It’s like the subject matter of my reviews just get progressively darker. I swear I’m not doing that on purpose.
Ignatius Perrish is a poor soul indeed. Not only is he stuck with that name, the entire town in which he lives (outside of his brother and a pair of childhood friends) is irrevocably convinced that he murdered his girlfriend. His day really seems like it couldn’t get any worse, until he sporadically develops a pair of horns on his head that make everyone around him incredibly susceptible to their most base urges and sins. This leads to everyone being totally open with Ig, a fact he uses to help uncover his girlfriend’s true murderer.
The premise makes both for some dark laughs and even darker drama, but anyone expecting the horns to factor into the plot as anything other than a device for progression will be disappointed.
Maybe it’s just my atheistic side talking, but the whole supernatural Heaven-Hell aspect of the movie needed way more explaining then it got. The horns themselves aren’t too bad, I guess, since one of their properties seems to be making people complacent with their presence on Ig’s head. It’s when other elements crop up that some express questions and answers where sorely needed. To give an example without spoiling too much, it’s left for the audience to assume that God gave Ig the horns as a way to seek out divine justice, and yet a cross that embodies faith in God (and is thus presumably powered by God) shields one from the horns’ influence. That just strikes me as counterproductive.
The third act is where the plot kind of falls apart, as a lot of the revelations and actions characters take feel contrived and stupid. There are a lot of “just because” moments. You know, where it seems like people say and do things for reasons that are really shallow on a writing level. It’s to the point that certain moments (namely when the “Cruel to be Kind” trope gets put into play) actually had me rolling my eyes.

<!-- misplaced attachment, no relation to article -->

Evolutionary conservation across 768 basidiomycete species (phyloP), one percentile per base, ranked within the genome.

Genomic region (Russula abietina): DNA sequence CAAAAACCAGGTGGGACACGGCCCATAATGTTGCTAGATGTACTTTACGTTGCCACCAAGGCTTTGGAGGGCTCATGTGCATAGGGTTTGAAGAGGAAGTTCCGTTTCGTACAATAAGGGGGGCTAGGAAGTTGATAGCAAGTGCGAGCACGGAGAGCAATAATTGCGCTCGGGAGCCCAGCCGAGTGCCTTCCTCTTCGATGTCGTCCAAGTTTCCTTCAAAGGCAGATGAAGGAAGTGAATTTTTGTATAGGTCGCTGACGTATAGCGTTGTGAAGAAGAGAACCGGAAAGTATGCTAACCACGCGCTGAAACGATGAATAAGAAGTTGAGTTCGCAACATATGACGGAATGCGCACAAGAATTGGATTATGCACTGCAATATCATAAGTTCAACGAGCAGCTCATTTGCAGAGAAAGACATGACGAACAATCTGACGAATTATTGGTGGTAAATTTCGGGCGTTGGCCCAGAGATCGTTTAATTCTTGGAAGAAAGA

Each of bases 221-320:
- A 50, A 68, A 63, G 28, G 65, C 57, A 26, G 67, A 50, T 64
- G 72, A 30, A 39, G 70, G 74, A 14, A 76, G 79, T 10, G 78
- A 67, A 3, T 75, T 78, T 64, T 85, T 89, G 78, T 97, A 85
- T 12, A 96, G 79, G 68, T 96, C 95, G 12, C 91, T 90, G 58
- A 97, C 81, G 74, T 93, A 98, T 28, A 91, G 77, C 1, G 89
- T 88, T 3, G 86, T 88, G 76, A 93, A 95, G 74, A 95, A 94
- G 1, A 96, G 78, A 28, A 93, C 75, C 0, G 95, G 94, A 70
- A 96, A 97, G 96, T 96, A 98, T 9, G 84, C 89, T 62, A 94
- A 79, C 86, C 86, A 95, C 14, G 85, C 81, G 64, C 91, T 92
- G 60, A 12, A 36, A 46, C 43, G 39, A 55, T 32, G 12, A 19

This might just be own my tolerance for bleakness, but the last third is also when I feel the movie gets dark to the point of not being much fun. It’s not that there’s anything too gory, or anything that makes it visually unpleasant, but by the time Ig gets the Harvey Dent treatment, I honestly feel like the movie gets kind of hard to watch. If you don’t like stories where sympathetic characters just do not ever catch a break then this probably isn’t for you.
First, allow me to echo absolutely every other review of this film by praising Daniel Radcliffe. He and just about every other actor are what makes the first half of the movie really enjoyable, and not once did I see Harry Potter in this performance. I say “just about” every other actor, because after a certain point I really have to question what the direction was for Max Minghella’s Lee, who can get to immersion-breaking levels of over-the-top.
In terms of characterization, you can likely get a good pin on nearly everyone’s personality, and the horns make it so that everyone is by necessity flawed and human (even if some characters are, again, too over-the-top for me to take seriously). Though this is something of a double-edged sword, as lots of characters are just totally forgotten about, and the ending provides no closure at all for any of the supporting cast.
Theres a lot that I can’t say without giving away plot-details, so let’s just sum it up by saying the cast is solid, but nothing great.
Likewise, the direction is nothing to sneeze at, but also not something I’m going to rave about. Like the score, there are only a few moments where it’s really stands out.
The effects are pretty good, but used sparingly. Back on the subject of music though, one thing I will say is that Ig’s brother plays a mean trombone.
This movie is definitely a mixed bag. It’s got great performances, an interesting concept, and nearly every element is perfectly serviceable. It’s just a shame that the very questionable writing and unendingly bleak tone makes this one I have little to no desire to rewatch or wholeheartedly recommend.